1966 Yamaha 246cc YDS3
Frame no. Y23-31847
Engine no. D9-31847
Founded in 1888 to manufacture musical instruments, Yamaha did not make its first motorcycle until 1955. That first Yamaha was a development of one of the most influential designs of the late 1930s - the DKW RT125, which also inspired the BSA Bantam - but its next offering, the YD1 250cc twin, was an entirely Yamaha design. The YD2's arrival in 1959 marked an important development for Yamaha's 250 twin, which now featured an entirely new engine, with crankshaft mounted clutch. At the same time, Yamaha's engineers began work on a sports version. Designated 'YDS1', this stylish newcomer featured a tubular cradle frame modelled on that of the successful Asama racers and a short-stroke (56x50mm) version of the YD2 engine equipped with twin carburettors. There were five speeds in the gearbox for the first time on a production motorcycle. Introduced in 1962, the YDS2 represented an evolution of the YDS1 rather than an entirely new model. Not so the successor YDS3, which was a new design in almost every respect and notable as the first Yamaha twin to feature 'Autolube' automatic lubrication by means of a gearbox-driven pump. Stylish and fast, the YDS3 was an enormous success, continuing Yamaha's reputation for offering more performance for the money than any of its rivals. Anyone who has ever owned and ridden one will attest that no other 250cc model came close to the performance offered by this great quarter-litre classic.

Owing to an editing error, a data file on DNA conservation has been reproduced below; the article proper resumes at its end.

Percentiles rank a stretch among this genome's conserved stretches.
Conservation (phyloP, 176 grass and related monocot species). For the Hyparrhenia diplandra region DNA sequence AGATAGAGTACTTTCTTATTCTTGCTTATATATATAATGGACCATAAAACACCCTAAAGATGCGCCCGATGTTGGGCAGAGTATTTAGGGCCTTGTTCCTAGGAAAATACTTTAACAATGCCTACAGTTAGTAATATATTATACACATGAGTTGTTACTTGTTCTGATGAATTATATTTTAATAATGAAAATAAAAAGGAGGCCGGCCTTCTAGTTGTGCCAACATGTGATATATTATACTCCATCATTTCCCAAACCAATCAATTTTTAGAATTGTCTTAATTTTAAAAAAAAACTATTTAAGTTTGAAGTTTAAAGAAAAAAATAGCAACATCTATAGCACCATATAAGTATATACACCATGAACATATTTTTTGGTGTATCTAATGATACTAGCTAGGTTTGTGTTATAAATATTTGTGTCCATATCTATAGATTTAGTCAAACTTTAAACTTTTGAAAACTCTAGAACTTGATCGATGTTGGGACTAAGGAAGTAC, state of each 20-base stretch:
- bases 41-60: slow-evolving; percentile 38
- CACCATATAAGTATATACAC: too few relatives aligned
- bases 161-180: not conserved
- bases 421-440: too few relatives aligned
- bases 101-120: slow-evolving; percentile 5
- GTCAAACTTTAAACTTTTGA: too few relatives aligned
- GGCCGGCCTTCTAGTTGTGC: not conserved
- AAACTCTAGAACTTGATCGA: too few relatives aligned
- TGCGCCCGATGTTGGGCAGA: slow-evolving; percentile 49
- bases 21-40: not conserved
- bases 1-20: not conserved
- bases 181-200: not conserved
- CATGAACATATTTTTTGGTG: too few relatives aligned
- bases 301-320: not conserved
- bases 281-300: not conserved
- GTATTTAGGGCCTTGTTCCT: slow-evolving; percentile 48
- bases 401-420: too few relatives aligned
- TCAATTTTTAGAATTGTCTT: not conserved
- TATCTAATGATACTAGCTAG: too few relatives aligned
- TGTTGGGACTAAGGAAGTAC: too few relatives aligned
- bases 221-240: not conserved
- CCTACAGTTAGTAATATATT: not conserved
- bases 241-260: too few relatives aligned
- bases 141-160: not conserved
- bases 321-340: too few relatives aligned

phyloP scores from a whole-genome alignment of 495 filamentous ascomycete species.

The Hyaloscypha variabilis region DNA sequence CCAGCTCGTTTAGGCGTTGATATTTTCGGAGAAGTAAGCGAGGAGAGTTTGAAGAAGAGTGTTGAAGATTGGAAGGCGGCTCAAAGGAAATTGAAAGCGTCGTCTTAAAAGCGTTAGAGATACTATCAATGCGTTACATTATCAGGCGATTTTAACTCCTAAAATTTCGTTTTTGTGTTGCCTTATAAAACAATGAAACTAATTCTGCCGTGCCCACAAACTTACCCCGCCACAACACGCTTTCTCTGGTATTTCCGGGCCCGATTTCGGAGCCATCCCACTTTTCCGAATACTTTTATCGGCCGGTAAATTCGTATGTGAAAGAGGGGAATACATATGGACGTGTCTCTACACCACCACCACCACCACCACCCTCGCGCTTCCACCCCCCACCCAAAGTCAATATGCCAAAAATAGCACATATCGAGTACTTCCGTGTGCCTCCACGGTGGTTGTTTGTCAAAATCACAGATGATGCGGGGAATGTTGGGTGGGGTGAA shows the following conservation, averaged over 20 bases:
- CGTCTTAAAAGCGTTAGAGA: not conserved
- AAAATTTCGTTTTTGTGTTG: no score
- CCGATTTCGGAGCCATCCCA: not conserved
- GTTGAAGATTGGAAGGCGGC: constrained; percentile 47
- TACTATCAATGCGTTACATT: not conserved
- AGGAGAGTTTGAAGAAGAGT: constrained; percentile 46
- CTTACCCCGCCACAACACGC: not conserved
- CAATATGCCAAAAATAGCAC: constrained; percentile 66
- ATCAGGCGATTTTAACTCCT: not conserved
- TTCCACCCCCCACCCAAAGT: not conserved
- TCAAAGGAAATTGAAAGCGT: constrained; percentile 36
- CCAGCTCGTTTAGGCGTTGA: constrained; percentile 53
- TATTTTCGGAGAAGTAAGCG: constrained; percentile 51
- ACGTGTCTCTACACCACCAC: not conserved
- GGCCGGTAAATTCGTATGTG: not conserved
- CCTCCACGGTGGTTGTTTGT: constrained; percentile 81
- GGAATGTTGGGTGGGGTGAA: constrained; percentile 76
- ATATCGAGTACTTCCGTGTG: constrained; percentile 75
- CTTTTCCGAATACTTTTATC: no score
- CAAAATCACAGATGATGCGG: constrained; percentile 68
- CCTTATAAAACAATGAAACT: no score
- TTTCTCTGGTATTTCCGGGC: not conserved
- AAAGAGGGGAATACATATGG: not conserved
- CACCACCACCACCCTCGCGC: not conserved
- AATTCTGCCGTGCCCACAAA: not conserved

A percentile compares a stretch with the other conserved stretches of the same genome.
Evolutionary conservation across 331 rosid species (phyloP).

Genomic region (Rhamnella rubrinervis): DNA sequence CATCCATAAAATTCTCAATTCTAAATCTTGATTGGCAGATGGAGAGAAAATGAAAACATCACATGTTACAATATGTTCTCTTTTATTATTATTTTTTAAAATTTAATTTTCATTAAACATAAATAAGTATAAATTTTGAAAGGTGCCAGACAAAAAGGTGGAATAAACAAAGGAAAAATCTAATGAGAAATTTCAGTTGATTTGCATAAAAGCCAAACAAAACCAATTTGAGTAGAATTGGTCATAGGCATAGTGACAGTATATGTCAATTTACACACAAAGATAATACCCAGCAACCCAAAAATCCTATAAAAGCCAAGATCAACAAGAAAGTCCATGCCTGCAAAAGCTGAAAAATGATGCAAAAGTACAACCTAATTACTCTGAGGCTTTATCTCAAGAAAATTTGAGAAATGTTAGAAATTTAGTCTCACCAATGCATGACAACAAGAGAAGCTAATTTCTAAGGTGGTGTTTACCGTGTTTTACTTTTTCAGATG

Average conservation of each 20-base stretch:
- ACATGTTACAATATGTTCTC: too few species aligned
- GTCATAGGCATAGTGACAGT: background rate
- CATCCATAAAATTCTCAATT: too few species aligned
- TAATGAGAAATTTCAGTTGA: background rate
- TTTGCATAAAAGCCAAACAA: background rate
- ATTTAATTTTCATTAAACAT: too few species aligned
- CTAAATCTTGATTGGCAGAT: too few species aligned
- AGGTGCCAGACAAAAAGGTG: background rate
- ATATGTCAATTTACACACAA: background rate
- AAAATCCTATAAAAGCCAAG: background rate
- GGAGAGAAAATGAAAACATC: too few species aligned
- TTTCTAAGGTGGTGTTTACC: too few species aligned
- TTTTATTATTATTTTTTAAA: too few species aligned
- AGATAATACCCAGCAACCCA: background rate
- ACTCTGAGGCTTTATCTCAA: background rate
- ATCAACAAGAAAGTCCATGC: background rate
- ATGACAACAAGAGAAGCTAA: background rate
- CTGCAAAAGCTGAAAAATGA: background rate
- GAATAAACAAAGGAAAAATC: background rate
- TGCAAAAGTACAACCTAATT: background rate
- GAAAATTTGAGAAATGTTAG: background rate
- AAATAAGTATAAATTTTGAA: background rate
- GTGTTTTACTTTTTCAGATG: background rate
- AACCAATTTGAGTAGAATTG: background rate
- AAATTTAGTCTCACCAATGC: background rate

A matching-numbers example, this YDS3 is highly original and complete and thus an ideal candidate for full restoration (the engine turns over freely). The machine is offered with copies of Dutch registration documents. A total of 11,335 kilometres (approximately 7,000 miles) is displayed on the odometer. No reserve.